Each type of eczema presents in a specific way. Symptoms of eczema generally include the following:
- Itchy feeling (Itchy skin is the most common symptom of eczema.)
6. Where does eczema appear on the body?
Eczema can appear anywhere on the body. In children, eczema is most commonly found on the face, extremities, abdomen and diaper area.
7. Is eczema an allergic reaction?
For the most part, eczema is not caused by an allergy. With contact dermatitis, however, a child may have an allergy to the item or substance that comes in contact with the skin. Instead of an allergen, the item causing the irritation, which turns into a rash is known as a “trigger.” Avoiding these triggers (such as dust, perfumes, soaps and materials) is a key step to decreasing eczema flare-ups.
8. Will my child outgrow eczema?
Most children outgrow eczema. However, eczema is a serious condition for teens and adults who continue to suffer. Adult eczema is a chronic condition that involves inflamed, red, itchy patches of skin that can erupt in oozing flare-ups.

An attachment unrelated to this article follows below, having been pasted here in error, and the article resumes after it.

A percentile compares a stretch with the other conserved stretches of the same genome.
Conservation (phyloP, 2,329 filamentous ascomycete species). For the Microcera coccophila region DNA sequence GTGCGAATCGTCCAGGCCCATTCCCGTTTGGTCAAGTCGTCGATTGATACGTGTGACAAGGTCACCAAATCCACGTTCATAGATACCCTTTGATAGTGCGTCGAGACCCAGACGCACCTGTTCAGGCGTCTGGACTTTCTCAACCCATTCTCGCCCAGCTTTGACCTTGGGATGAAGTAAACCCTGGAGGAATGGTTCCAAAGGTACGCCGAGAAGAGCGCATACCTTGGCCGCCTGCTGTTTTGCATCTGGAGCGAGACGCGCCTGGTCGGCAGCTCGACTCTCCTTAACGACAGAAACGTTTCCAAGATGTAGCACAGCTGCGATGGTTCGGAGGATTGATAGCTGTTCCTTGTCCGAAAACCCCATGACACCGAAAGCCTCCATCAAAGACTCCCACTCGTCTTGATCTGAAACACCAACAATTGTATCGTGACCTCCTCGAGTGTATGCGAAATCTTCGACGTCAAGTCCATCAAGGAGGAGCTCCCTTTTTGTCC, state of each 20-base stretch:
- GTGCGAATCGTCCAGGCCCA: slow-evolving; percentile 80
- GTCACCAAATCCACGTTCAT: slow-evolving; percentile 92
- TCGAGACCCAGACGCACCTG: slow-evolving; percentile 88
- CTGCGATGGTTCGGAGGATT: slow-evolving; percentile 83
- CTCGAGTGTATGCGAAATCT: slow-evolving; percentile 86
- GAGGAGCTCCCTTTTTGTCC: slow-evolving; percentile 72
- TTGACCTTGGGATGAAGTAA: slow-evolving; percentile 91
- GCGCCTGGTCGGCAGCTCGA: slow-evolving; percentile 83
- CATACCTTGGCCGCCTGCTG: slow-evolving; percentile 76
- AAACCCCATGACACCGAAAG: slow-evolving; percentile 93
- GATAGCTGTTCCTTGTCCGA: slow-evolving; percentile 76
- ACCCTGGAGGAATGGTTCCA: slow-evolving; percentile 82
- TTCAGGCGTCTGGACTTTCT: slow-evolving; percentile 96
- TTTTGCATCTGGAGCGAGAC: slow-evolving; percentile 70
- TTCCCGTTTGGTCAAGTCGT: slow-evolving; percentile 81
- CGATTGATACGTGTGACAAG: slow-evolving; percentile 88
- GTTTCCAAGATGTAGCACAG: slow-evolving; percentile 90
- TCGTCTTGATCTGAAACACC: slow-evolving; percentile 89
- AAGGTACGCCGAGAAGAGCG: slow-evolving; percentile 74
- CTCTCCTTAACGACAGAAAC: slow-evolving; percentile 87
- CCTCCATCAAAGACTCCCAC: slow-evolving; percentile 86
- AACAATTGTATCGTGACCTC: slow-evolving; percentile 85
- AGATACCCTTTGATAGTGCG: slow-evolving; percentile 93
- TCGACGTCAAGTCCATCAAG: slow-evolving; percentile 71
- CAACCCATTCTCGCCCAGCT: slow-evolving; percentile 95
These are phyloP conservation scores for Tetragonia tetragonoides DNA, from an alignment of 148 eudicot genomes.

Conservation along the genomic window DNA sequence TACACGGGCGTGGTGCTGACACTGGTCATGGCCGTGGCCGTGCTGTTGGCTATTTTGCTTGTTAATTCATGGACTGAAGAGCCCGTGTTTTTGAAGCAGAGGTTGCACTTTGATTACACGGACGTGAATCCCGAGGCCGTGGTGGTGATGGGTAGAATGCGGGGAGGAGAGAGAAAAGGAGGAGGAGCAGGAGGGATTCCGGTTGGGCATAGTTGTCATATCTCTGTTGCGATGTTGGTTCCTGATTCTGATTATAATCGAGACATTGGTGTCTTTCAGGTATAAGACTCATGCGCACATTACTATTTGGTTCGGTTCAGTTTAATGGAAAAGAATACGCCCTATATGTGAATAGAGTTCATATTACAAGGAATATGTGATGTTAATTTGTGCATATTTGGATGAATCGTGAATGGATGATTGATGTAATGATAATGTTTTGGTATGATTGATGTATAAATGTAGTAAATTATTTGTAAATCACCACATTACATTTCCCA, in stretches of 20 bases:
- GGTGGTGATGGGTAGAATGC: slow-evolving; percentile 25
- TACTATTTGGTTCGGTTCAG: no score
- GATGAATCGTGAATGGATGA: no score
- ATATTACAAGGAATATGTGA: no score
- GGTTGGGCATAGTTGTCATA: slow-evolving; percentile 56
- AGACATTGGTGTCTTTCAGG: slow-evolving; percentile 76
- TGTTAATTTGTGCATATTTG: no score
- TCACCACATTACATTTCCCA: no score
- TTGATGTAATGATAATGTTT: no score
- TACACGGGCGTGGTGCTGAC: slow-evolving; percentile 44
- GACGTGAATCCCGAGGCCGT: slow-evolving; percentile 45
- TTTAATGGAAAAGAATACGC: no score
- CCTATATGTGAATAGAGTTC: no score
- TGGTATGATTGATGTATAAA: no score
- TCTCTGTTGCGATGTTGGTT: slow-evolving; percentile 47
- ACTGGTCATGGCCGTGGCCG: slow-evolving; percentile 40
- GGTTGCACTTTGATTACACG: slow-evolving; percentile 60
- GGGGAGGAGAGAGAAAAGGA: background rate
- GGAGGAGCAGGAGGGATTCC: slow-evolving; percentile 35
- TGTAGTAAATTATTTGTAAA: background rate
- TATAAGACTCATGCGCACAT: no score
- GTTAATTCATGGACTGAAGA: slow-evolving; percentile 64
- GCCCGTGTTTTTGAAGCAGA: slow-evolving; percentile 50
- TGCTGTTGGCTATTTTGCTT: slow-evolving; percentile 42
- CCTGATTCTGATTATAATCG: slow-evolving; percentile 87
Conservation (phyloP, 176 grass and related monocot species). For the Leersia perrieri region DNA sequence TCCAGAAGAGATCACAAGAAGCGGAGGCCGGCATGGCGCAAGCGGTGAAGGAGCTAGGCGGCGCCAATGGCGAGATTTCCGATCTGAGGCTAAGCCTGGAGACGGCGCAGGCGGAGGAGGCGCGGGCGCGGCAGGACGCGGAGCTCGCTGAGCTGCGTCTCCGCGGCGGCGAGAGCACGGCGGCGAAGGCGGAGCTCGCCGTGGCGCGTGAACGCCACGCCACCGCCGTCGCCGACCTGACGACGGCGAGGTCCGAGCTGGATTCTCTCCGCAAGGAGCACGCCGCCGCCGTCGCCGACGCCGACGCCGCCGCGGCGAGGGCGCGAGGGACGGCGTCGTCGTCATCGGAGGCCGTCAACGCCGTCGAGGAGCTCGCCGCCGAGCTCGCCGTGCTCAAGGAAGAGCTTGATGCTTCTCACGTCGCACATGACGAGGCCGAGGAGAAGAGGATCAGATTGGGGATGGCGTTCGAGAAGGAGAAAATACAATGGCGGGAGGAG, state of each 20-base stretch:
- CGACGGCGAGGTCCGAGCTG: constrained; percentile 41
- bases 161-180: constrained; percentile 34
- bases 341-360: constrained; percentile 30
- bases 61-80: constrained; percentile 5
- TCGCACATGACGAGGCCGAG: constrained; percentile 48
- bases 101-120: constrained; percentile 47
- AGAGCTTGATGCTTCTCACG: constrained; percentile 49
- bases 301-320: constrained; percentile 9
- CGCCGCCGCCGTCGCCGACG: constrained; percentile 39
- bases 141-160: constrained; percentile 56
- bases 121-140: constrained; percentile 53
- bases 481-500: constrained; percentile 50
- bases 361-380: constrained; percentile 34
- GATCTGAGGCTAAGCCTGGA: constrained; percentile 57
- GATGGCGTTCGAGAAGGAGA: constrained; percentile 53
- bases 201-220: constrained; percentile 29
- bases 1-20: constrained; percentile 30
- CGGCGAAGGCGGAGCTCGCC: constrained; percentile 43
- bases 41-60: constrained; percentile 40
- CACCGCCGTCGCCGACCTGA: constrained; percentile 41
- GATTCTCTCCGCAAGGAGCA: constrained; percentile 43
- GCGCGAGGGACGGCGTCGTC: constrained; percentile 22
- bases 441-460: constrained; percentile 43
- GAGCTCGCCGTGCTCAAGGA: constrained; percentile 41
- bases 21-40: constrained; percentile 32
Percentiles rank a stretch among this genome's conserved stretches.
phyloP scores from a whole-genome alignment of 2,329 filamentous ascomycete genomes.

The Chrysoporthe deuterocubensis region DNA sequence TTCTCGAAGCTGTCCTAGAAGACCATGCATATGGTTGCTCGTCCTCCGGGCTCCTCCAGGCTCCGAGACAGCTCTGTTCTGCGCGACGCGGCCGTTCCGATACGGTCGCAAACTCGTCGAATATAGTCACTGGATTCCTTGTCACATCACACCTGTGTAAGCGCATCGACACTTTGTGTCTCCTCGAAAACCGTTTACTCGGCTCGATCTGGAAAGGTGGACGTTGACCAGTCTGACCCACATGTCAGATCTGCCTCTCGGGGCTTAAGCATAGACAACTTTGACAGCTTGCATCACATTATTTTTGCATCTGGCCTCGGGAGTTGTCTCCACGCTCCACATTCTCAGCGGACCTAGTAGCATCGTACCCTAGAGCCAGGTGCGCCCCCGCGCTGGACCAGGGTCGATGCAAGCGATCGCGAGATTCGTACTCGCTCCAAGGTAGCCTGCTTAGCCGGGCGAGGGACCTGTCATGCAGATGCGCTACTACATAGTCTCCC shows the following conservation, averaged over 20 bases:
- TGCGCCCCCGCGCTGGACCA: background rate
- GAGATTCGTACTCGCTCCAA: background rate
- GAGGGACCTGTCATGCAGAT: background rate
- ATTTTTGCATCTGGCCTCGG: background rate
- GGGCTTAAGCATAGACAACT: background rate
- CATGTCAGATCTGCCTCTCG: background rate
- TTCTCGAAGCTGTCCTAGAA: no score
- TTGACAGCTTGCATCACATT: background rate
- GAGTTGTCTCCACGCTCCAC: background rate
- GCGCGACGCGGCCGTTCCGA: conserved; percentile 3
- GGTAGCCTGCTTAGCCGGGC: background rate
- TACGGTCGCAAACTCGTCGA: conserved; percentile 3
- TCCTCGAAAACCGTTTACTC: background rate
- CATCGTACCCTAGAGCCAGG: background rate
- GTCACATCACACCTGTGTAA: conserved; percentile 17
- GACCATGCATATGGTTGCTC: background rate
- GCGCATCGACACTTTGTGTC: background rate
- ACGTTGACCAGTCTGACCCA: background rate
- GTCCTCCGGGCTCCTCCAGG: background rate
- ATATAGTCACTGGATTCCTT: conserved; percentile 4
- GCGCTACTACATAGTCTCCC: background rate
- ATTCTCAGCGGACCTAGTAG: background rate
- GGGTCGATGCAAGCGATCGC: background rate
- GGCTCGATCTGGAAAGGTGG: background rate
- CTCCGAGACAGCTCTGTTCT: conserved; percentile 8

9. Is eczema contagious?
Eczema is not contagious. Eczema is a skin condition, not an infection or illness that can be spread or shared.
10. What treatment options do you recommend for childhood eczema?
Mild cases can be treated with ointments, such as petroleum jelly or creams, to protect the skin barrier and prevent loss of moisture. These ointments should be applied several times per day and especially right after a daily bath. Bathing allows the skin to absorb much needed moisture. Avoid all perfumed soaps, harsh cleaners and perfumed laundry detergents.
In cases of more moderate to severe eczema, topical steroids and oral antihistamines are often used to control flare-ups. Topical steroid creams or ointments may be used for short periods of time (less than 10 days) and rotated with non-medicated ointments or creams to continue to lock in moisture.
Children with eczema should drink plenty of water and avoid drying out their skin in warm temperatures or dry environments.
11. How often should my children bathe or shower if they have eczema? Should they use special soap?